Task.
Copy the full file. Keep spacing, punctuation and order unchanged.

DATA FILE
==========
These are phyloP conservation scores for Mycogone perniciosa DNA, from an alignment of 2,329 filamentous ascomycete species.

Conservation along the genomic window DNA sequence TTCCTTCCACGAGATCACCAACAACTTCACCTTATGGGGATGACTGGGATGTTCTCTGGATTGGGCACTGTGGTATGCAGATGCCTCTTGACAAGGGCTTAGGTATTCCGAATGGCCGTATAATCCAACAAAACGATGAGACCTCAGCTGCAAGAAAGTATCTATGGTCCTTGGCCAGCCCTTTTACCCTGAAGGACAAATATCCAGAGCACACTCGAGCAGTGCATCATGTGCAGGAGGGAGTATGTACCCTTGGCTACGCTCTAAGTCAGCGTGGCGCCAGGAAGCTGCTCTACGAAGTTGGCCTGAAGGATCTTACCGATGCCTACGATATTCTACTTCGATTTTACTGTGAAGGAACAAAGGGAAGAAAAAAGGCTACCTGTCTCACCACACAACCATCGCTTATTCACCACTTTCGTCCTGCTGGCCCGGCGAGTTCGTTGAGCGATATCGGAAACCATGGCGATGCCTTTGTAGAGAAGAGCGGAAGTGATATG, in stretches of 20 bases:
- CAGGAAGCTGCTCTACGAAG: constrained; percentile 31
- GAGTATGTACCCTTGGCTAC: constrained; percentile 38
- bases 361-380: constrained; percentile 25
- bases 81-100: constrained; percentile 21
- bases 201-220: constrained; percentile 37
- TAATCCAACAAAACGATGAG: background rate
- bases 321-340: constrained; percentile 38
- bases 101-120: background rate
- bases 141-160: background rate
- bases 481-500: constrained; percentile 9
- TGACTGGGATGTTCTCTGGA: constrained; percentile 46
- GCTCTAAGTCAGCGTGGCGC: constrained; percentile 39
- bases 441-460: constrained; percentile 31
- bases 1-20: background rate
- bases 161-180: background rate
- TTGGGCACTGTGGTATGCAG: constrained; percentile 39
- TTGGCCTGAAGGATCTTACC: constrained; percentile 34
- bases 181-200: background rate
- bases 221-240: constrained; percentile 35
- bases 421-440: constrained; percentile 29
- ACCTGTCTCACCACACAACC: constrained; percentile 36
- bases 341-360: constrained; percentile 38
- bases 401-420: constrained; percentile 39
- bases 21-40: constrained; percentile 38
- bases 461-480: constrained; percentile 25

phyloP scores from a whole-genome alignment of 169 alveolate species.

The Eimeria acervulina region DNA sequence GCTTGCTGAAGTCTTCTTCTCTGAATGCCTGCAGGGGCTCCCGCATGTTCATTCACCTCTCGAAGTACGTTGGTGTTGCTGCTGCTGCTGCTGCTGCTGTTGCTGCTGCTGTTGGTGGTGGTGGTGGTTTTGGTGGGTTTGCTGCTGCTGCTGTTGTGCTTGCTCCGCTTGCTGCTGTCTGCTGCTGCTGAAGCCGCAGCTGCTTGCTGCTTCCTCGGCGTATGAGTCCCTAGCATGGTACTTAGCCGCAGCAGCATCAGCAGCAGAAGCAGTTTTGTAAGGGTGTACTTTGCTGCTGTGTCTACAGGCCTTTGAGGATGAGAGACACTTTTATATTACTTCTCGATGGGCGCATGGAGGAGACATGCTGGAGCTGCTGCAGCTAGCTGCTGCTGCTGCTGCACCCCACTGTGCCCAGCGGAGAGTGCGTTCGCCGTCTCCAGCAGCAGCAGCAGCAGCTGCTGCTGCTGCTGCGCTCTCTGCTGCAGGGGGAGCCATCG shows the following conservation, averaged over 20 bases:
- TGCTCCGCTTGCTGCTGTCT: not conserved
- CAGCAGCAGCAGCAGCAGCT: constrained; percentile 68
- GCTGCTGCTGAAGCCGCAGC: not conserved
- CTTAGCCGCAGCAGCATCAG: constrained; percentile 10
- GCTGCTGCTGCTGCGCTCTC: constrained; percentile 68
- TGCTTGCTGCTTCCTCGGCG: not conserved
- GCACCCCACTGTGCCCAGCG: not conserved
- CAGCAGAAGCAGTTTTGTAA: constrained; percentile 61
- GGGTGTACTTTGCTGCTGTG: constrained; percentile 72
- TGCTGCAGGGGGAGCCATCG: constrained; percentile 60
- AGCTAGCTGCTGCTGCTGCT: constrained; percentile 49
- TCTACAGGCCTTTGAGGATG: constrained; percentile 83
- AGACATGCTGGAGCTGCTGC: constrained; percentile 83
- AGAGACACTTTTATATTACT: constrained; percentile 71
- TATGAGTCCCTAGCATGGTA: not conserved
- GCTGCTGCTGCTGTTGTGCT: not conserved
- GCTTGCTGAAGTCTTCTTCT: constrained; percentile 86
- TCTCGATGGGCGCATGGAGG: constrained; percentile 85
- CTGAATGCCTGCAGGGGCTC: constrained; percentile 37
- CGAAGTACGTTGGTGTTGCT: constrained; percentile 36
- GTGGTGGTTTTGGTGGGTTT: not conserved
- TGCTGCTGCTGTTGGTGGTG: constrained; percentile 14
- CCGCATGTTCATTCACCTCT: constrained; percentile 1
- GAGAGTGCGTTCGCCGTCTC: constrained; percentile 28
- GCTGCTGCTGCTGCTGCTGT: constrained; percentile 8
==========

These are phyloP conservation scores for Mycogone perniciosa DNA, from an alignment of 2,329 filamentous ascomycete species.

Conservation along the genomic window DNA sequence TTCCTTCCACGAGATCACCAACAACTTCACCTTATGGGGATGACTGGGATGTTCTCTGGATTGGGCACTGTGGTATGCAGATGCCTCTTGACAAGGGCTTAGGTATTCCGAATGGCCGTATAATCCAACAAAACGATGAGACCTCAGCTGCAAGAAAGTATCTATGGTCCTTGGCCAGCCCTTTTACCCTGAAGGACAAATATCCAGAGCACACTCGAGCAGTGCATCATGTGCAGGAGGGAGTATGTACCCTTGGCTACGCTCTAAGTCAGCGTGGCGCCAGGAAGCTGCTCTACGAAGTTGGCCTGAAGGATCTTACCGATGCCTACGATATTCTACTTCGATTTTACTGTGAAGGAACAAAGGGAAGAAAAAAGGCTACCTGTCTCACCACACAACCATCGCTTATTCACCACTTTCGTCCTGCTGGCCCGGCGAGTTCGTTGAGCGATATCGGAAACCATGGCGATGCCTTTGTAGAGAAGAGCGGAAGTGATATG, in stretches of 20 bases:
- CAGGAAGCTGCTCTACGAAG: constrained; percentile 31
- GAGTATGTACCCTTGGCTAC: constrained; percentile 38
- bases 361-380: constrained; percentile 25
- bases 81-100: constrained; percentile 21
- bases 201-220: constrained; percentile 37
- TAATCCAACAAAACGATGAG: background rate
- bases 321-340: constrained; percentile 38
- bases 101-120: background rate
- bases 141-160: background rate
- bases 481-500: constrained; percentile 9
- TGACTGGGATGTTCTCTGGA: constrained; percentile 46
- GCTCTAAGTCAGCGTGGCGC: constrained; percentile 39
- bases 441-460: constrained; percentile 31
- bases 1-20: background rate
- bases 161-180: background rate
- TTGGGCACTGTGGTATGCAG: constrained; percentile 39
- TTGGCCTGAAGGATCTTACC: constrained; percentile 34
- bases 181-200: background rate
- bases 221-240: constrained; percentile 35
- bases 421-440: constrained; percentile 29
- ACCTGTCTCACCACACAACC: constrained; percentile 36
- bases 341-360: constrained; percentile 38
- bases 401-420: constrained; percentile 39
- bases 21-40: constrained; percentile 38
- bases 461-480: constrained; percentile 25

phyloP scores from a whole-genome alignment of 169 alveolate species.

The Eimeria acervulina region DNA sequence GCTTGCTGAAGTCTTCTTCTCTGAATGCCTGCAGGGGCTCCCGCATGTTCATTCACCTCTCGAAGTACGTTGGTGTTGCTGCTGCTGCTGCTGCTGCTGTTGCTGCTGCTGTTGGTGGTGGTGGTGGTTTTGGTGGGTTTGCTGCTGCTGCTGTTGTGCTTGCTCCGCTTGCTGCTGTCTGCTGCTGCTGAAGCCGCAGCTGCTTGCTGCTTCCTCGGCGTATGAGTCCCTAGCATGGTACTTAGCCGCAGCAGCATCAGCAGCAGAAGCAGTTTTGTAAGGGTGTACTTTGCTGCTGTGTCTACAGGCCTTTGAGGATGAGAGACACTTTTATATTACTTCTCGATGGGCGCATGGAGGAGACATGCTGGAGCTGCTGCAGCTAGCTGCTGCTGCTGCTGCACCCCACTGTGCCCAGCGGAGAGTGCGTTCGCCGTCTCCAGCAGCAGCAGCAGCAGCTGCTGCTGCTGCTGCGCTCTCTGCTGCAGGGGGAGCCATCG shows the following conservation, averaged over 20 bases:
- TGCTCCGCTTGCTGCTGTCT: not conserved
- CAGCAGCAGCAGCAGCAGCT: constrained; percentile 68
- GCTGCTGCTGAAGCCGCAGC: not conserved
- CTTAGCCGCAGCAGCATCAG: constrained; percentile 10
- GCTGCTGCTGCTGCGCTCTC: constrained; percentile 68
- TGCTTGCTGCTTCCTCGGCG: not conserved
- GCACCCCACTGTGCCCAGCG: not conserved
- CAGCAGAAGCAGTTTTGTAA: constrained; percentile 61
- GGGTGTACTTTGCTGCTGTG: constrained; percentile 72
- TGCTGCAGGGGGAGCCATCG: constrained; percentile 60
- AGCTAGCTGCTGCTGCTGCT: constrained; percentile 49
- TCTACAGGCCTTTGAGGATG: constrained; percentile 83
- AGACATGCTGGAGCTGCTGC: constrained; percentile 83
- AGAGACACTTTTATATTACT: constrained; percentile 71
- TATGAGTCCCTAGCATGGTA: not conserved
- GCTGCTGCTGCTGTTGTGCT: not conserved
- GCTTGCTGAAGTCTTCTTCT: constrained; percentile 86
- TCTCGATGGGCGCATGGAGG: constrained; percentile 85
- CTGAATGCCTGCAGGGGCTC: constrained; percentile 37
- CGAAGTACGTTGGTGTTGCT: constrained; percentile 36
- GTGGTGGTTTTGGTGGGTTT: not conserved
- TGCTGCTGCTGTTGGTGGTG: constrained; percentile 14
- CCGCATGTTCATTCACCTCT: constrained; percentile 1
- GAGAGTGCGTTCGCCGTCTC: constrained; percentile 28
- GCTGCTGCTGCTGCTGCTGT: constrained; percentile 8